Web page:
The shots, which will be produced at Pfizer’s U.S. sites, will be supplied at a not-for-profit price.
“Our partnership with the U.S. government will help bring hundreds of millions of doses of our vaccine to the poorest countries around the world as quickly as possible,” said Pfizer Chief Executive Albert Bourla.
‘DROP IN THE BUCKET’
Anti-poverty campaign group Oxfam called for more to be done to increase global production of vaccines.
“Surely, these 500 million vaccine doses are welcome as they will help more than 250 million people, but that’s still a drop in the bucket compared to the need across the world,” said Niko Lusiani, Oxfam America’s vaccine lead.
“We need a transformation toward more distributed vaccine manufacturing so that qualified producers worldwide can produce billions more low-cost doses on their own terms, without intellectual property constraints,” he said in a statement.
Another issue, especially in some poor countries, is the infrastructure for transporting the vaccines which often have to be stored at very cold temperatures.
Biden has also backed calls for a waiver of some vaccine intellectual property rights but there is no international consensus yet on how to proceed.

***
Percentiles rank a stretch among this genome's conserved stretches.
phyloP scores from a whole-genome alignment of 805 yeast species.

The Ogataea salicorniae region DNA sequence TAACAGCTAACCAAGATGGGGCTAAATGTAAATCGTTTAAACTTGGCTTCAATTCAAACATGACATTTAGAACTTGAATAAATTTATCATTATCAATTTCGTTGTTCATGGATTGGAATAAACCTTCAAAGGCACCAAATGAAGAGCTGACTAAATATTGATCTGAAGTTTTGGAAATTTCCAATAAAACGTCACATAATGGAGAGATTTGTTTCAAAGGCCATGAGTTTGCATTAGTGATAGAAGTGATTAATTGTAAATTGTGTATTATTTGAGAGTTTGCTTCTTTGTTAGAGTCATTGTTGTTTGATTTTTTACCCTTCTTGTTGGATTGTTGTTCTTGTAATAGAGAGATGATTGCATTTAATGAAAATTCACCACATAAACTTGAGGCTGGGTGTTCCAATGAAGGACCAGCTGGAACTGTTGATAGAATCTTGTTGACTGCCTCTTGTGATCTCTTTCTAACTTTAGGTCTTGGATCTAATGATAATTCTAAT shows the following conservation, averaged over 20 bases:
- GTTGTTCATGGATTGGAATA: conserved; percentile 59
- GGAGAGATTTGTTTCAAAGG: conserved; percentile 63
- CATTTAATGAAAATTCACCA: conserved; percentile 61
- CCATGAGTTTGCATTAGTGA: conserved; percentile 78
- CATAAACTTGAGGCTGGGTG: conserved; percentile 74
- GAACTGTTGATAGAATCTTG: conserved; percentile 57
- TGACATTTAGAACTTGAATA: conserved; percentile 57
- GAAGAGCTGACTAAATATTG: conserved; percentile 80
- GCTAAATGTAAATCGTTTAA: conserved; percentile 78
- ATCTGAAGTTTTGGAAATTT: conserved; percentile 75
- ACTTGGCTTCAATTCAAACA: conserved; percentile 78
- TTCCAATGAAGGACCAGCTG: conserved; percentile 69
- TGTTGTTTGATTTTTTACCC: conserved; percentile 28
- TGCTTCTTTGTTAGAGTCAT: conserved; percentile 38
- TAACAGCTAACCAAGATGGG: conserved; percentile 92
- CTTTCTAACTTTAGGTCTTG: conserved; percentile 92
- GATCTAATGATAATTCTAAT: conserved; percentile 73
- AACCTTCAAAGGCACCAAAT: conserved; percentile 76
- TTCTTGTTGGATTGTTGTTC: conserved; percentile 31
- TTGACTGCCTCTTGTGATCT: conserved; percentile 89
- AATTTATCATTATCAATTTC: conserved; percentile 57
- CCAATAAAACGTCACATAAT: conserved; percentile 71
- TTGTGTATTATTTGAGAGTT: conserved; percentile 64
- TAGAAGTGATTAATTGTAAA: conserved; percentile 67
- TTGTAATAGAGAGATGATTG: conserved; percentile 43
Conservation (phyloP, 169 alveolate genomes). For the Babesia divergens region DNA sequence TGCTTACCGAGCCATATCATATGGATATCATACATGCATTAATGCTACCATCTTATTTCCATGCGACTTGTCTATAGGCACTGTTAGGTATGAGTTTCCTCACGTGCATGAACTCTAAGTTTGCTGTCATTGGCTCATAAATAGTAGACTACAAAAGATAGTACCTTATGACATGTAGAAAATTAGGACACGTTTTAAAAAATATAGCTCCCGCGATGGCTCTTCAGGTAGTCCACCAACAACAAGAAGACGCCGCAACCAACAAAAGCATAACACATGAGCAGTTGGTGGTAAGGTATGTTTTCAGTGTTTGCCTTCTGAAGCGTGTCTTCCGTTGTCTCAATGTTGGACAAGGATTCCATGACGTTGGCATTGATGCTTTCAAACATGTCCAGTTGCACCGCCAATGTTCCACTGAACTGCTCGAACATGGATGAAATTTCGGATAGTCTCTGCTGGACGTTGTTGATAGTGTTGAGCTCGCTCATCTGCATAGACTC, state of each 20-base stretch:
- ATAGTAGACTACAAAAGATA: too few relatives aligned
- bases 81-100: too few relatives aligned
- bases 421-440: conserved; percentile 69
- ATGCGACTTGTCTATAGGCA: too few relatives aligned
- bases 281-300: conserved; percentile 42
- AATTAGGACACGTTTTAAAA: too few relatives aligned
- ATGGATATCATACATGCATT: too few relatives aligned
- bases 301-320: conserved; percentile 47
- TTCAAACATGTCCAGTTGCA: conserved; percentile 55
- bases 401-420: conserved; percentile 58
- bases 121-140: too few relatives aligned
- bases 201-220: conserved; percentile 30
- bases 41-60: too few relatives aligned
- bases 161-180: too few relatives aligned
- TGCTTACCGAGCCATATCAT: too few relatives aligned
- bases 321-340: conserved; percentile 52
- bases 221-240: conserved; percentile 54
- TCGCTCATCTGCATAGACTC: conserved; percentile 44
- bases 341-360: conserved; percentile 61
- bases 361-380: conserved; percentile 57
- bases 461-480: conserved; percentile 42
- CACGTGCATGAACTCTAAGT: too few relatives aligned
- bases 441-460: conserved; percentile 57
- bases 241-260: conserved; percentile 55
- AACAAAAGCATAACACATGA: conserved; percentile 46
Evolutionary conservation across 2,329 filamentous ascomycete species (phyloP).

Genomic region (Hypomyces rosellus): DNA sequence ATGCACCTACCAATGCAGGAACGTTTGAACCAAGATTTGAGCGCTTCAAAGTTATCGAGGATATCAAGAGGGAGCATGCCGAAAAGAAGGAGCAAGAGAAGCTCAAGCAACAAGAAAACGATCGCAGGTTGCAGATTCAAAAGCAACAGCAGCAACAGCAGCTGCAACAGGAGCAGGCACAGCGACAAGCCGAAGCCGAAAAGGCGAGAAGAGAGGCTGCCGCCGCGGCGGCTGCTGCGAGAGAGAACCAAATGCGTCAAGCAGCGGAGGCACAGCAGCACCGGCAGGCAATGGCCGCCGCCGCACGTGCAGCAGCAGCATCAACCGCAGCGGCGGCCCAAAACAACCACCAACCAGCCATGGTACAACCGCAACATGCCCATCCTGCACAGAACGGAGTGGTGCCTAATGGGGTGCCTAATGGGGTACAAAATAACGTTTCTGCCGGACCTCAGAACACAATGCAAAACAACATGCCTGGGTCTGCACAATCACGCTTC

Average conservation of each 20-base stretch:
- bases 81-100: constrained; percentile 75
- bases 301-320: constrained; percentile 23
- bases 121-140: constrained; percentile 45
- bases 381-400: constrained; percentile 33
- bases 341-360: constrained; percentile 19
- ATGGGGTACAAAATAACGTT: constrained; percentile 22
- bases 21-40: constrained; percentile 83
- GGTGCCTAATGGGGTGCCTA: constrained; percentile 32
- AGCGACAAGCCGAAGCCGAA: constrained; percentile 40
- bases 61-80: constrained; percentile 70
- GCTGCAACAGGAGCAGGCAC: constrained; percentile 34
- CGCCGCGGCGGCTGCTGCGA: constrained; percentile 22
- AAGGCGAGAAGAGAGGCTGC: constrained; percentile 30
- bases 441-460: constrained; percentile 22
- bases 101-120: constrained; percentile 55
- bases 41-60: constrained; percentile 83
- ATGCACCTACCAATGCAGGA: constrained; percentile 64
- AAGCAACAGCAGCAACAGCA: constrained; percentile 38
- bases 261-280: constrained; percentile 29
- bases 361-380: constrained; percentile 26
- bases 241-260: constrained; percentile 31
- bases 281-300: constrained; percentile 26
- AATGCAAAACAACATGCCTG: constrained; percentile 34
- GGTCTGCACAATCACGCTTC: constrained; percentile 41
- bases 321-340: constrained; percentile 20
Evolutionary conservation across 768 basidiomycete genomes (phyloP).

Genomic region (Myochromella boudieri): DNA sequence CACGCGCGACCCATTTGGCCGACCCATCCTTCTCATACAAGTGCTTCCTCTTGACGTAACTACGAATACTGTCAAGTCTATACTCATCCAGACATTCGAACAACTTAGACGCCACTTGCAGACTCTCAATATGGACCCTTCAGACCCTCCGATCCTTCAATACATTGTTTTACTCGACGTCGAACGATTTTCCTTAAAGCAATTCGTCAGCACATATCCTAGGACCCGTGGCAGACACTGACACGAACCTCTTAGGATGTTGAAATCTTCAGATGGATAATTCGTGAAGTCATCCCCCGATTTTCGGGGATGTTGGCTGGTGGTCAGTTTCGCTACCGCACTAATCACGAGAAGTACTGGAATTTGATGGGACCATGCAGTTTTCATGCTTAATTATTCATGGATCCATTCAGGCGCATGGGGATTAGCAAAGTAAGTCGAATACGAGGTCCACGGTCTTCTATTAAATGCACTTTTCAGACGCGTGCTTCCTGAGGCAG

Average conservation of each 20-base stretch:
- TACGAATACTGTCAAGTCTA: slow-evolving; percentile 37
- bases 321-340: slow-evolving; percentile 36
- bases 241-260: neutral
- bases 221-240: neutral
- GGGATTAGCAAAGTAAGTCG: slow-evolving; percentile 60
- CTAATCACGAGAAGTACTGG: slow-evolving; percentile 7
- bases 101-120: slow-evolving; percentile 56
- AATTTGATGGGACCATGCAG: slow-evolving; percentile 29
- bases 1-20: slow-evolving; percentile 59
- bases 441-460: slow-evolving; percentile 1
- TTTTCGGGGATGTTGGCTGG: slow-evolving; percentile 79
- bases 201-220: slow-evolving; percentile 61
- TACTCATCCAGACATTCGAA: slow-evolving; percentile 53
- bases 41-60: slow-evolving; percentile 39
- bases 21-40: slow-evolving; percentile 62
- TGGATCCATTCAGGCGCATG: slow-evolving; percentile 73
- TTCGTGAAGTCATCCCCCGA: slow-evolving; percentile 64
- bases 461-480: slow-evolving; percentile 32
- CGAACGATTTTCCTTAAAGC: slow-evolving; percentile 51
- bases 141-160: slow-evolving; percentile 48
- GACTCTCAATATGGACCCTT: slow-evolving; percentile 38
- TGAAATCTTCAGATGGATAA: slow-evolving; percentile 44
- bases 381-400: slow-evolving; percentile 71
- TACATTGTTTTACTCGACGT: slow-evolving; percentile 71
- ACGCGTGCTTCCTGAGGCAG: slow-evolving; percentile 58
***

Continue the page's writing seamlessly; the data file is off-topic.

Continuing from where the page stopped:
The new vaccine donations come on top of 80 million doses Washington has already pledged to donate by the end of June. There is also $2 billion in funding earmarked for the COVAX programme led by the World Health Organization (WHO) and the Global Alliance for Vaccines and Immunization (GAVI), the White House said.
GAVI and the WHO welcomed the initiative.
Washington is also taking steps to support local production of COVID-19 vaccines in other countries, including through its Quad initiative with Japan, India and Australia.
(Reporting by Steve Holland in St. Ives, England, Andrea Shalal in Washington and Caroline Copley in Berlin; Writing by Guy Faulconbridge and Keith Weir;Editing by Leslie Adler, David Evans, Emelia Sithole-Matarise, Giles Elgood and Jane Merriman)